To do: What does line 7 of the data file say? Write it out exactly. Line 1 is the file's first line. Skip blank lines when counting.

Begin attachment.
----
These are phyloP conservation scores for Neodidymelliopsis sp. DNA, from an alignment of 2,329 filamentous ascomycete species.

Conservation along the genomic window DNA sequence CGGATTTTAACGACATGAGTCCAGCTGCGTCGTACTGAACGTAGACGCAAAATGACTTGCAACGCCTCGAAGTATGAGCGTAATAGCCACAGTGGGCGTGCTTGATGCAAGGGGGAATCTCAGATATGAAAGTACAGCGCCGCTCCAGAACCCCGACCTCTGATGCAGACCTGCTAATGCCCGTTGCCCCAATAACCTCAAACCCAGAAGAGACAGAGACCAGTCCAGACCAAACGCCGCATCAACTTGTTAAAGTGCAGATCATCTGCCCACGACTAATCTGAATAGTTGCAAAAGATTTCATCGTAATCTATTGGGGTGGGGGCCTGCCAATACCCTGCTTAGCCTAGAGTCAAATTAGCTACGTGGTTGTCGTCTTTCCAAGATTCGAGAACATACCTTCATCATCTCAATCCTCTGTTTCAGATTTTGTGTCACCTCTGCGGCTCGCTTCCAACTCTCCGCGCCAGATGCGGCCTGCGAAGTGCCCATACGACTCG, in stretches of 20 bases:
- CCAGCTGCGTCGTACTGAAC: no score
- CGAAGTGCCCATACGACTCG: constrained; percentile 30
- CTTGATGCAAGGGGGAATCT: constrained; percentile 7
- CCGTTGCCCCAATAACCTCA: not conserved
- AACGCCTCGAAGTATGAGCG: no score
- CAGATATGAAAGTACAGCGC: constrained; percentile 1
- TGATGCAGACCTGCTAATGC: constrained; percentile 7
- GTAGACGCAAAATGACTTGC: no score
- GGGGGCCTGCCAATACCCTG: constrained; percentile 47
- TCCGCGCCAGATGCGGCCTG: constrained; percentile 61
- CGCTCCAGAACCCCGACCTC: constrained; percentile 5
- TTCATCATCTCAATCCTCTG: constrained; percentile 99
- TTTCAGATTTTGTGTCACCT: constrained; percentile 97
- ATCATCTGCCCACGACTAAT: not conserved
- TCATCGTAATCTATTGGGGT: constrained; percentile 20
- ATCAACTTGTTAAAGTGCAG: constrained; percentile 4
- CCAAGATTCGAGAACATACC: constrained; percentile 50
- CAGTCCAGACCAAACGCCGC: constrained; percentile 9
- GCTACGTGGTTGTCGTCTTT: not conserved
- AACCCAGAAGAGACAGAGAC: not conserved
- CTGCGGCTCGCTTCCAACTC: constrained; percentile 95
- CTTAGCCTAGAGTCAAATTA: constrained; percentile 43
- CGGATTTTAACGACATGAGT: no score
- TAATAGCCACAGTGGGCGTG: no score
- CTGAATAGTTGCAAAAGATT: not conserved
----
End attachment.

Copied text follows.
- AACGCCTCGAAGTATGAGCG: no score